“That was our hobby which turned into big challenge”, said Tomas Žapnickas and Evaldas Narušis, founders of the public institution Green Vessels, who got acquainted in the KU Ship Design graduate studies and decided to work together. In mid-May, they won the funding for the designed power-driven vessel – 150, 000 euros – and are ready to work with all their might.
Significant Acquaintanceship in the Study Years
“From the very childhood, I spent a lot of time on the water. For several years, in the season I worked as a captain of a recreational vessel and organised trips to the Nemunas Delta and the Curonian Lagoon. Maybe that’s why I decided on the ship engineering studies. After graduation from the undergraduate studies, I decided to deepen my knowledge of the master’s studies; that’s how I met my colleague Tomas”, shared his memories E. Narušis, hydrographer and engineer of KU Open Access Centre for Marine Research. During the studies, the two young men designed an autonomous, electric-powered robot UBASUV which measured the depth of shallow waters. “We realised that we can work together, we are a great team, so we decided not to lose it and, after graduating from the studies, to continue our joint work”, added T. Žapnickas, captain’s assistant of the research vessel Mintis.
150,000 euros for Building a Power-Driven Vessel
“In the spring of the last year, we founded a company, rented a hangar, bought an old ship’s hull, and started implementing our ideas,” said E. Narušis. The researchers, together with Klaipėda University, submitted a project application to the Interreg V-A Southeastern Baltic Cross Border Cooperation Program and won the funding for the development of an electric boat. This program targets the promotion of electric ships in the Baltic Sea Region.
“One of our goals is to demonstrate the advantages of these ships compared to ones powered by internal combustion engines. In addition to the power plant, modern information technologies will be used to observe the parameters of the vessel and to accumulate those observations, and to plan the ship’s journey and the load”, said T. Žapnickas. According to the scientist, electric vehicles are technically more comfortable: less noise; since there is no oil and fuel – cleaner air and the vessel itself; simpler maintenance compared to diesel and petrol engines, and the ship is more dynamic throughout the engine range.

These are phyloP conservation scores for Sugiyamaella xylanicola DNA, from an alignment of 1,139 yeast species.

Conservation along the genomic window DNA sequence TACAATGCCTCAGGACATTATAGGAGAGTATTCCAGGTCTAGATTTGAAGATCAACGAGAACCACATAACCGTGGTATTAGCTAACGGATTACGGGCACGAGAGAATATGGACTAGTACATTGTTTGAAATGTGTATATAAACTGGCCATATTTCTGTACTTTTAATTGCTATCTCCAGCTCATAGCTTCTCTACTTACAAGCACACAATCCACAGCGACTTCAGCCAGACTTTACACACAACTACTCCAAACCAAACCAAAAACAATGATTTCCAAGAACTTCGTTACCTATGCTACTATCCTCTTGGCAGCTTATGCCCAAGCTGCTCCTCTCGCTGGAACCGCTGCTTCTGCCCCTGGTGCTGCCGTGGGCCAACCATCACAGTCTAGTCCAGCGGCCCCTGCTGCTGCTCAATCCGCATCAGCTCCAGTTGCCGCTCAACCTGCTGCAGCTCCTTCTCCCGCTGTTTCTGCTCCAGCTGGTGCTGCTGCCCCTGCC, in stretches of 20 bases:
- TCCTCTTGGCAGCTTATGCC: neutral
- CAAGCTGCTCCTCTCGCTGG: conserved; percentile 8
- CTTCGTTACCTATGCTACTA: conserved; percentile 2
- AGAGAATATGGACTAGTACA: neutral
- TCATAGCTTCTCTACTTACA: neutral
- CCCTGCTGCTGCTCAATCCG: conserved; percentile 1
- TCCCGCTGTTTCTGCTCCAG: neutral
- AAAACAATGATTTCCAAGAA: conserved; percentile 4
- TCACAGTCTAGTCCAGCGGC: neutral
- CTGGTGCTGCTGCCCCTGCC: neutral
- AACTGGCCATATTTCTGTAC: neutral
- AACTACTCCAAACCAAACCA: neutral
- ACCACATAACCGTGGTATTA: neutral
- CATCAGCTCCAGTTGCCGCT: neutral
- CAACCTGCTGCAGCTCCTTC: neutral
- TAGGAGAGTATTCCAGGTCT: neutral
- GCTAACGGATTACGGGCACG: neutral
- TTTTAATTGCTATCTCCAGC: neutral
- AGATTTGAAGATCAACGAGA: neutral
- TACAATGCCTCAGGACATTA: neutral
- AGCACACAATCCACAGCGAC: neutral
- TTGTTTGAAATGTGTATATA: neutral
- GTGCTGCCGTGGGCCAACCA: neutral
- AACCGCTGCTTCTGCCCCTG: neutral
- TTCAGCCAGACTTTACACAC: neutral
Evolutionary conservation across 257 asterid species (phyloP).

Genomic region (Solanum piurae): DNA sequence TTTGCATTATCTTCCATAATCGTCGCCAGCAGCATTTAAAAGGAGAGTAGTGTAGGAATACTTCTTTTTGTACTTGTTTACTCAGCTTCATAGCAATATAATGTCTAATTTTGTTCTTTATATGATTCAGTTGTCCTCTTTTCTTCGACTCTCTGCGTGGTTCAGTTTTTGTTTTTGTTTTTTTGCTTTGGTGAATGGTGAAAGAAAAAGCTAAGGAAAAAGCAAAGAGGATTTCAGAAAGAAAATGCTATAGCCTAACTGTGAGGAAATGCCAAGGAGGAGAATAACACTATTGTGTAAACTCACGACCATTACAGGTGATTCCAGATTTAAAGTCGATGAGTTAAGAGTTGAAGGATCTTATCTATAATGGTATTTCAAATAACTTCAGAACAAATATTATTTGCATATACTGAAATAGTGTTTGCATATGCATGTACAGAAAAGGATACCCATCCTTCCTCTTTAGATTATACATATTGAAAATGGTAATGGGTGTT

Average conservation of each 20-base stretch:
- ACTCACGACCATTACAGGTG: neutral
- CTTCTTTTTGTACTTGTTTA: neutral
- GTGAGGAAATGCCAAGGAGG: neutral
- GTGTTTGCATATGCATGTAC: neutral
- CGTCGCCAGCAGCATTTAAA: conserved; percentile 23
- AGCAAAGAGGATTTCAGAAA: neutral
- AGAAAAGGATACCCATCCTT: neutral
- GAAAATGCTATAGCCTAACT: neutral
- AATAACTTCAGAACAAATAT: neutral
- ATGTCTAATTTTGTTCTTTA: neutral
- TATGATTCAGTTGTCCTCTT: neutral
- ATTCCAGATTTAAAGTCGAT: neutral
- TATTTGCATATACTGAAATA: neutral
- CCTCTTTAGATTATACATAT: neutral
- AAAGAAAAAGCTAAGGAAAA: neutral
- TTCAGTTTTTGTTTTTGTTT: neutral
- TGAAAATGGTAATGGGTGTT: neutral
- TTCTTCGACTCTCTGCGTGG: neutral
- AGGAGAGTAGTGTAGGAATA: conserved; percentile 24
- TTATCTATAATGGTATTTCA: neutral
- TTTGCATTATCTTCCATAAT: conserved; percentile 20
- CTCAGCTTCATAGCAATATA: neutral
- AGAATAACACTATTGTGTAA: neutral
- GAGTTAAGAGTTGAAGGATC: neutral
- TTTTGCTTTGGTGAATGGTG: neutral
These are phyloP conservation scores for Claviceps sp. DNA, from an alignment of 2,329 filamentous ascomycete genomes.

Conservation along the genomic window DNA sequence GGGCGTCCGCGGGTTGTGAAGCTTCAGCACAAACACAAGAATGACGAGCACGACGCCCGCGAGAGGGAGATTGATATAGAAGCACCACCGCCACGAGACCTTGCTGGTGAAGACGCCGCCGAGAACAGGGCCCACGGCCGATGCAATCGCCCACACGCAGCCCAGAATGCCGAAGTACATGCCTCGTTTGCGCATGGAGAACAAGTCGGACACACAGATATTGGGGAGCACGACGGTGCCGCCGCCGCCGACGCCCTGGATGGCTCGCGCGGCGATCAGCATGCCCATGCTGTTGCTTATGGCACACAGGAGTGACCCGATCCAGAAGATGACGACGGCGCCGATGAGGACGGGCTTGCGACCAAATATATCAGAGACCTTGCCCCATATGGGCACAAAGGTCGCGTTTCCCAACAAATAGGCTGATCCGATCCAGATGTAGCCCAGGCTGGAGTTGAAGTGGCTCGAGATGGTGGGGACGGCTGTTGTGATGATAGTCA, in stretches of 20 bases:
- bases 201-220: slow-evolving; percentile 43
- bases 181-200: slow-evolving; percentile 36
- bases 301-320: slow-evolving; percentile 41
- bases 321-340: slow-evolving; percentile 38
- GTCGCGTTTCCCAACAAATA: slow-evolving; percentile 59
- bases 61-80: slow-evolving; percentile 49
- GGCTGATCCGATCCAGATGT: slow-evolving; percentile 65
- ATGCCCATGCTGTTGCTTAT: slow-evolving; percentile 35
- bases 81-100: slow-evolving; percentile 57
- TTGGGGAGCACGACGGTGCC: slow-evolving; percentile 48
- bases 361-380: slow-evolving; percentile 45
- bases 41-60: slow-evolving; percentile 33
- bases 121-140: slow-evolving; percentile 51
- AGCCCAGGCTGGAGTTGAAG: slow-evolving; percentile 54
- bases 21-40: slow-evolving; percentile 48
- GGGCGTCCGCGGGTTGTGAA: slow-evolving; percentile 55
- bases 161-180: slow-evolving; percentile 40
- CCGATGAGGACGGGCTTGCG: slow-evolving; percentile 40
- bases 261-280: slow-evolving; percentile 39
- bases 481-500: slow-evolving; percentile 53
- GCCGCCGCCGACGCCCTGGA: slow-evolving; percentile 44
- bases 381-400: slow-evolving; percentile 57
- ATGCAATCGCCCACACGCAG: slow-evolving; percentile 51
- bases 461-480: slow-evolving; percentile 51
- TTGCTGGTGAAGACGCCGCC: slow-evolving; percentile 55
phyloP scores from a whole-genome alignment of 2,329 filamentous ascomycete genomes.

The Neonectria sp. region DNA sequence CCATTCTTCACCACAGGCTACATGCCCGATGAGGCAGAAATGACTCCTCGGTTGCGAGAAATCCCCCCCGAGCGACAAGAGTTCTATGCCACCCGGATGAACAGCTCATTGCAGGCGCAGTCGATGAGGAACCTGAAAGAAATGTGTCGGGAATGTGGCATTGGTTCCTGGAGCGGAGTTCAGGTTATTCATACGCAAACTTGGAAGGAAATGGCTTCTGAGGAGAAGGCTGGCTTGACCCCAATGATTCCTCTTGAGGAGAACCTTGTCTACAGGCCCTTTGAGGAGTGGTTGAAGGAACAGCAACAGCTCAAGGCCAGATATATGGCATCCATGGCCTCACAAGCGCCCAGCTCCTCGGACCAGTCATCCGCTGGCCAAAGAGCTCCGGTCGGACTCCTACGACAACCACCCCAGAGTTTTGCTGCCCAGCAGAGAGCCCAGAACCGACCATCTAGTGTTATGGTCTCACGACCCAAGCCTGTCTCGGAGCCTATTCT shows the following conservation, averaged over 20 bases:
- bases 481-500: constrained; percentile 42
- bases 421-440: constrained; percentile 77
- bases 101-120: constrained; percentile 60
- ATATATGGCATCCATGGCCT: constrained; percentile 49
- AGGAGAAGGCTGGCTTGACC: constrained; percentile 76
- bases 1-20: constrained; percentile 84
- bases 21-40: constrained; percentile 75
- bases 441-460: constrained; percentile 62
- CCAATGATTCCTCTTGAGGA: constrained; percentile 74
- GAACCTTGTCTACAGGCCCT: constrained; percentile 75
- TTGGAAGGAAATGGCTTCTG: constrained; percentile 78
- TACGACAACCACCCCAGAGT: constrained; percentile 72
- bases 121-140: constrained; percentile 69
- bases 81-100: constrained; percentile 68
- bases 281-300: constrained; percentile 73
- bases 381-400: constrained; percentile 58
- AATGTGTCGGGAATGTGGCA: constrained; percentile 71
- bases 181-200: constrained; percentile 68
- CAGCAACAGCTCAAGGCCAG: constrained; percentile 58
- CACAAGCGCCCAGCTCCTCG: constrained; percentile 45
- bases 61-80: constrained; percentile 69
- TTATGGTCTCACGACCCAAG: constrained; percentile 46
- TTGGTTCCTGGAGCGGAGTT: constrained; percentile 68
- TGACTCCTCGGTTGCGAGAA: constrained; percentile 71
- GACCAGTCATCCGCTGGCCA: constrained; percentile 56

“Building of electric ships is not a new thing, it’s been in the market for a long time, but compared to ships powered by internal combustion engines, electric ships still represent a small part of the fleet”, noted T. Žapnickas, captain’s assistant of the KU research vessel Mintis.
“The first stage of the project is coming to an end: repair works of the old rescue ship hull are almost completed. In the second stage, a superstructure will be formed, and the deck and internal equipment will be installed. In parallel, works of the third stage – the installation of a power plant and its systems – will take place. The final stage is testing and demonstration sailing”, KU alumnus E. Narušis commented on the process of the project and added that, in accordance with the plan, in two and a half years they will introduce their own electric ship to the public. The scientists are going to use the new ship to organise waterway trips and to introduce people to the electrification of ships. “This should be an attractive form of education for everyone. We will share the accumulated information with other shipowners, hoping for a breakthrough of such ships in the future”, shared his plans E. Narušis.
Those willing to contribute to the project implemetation, please contact: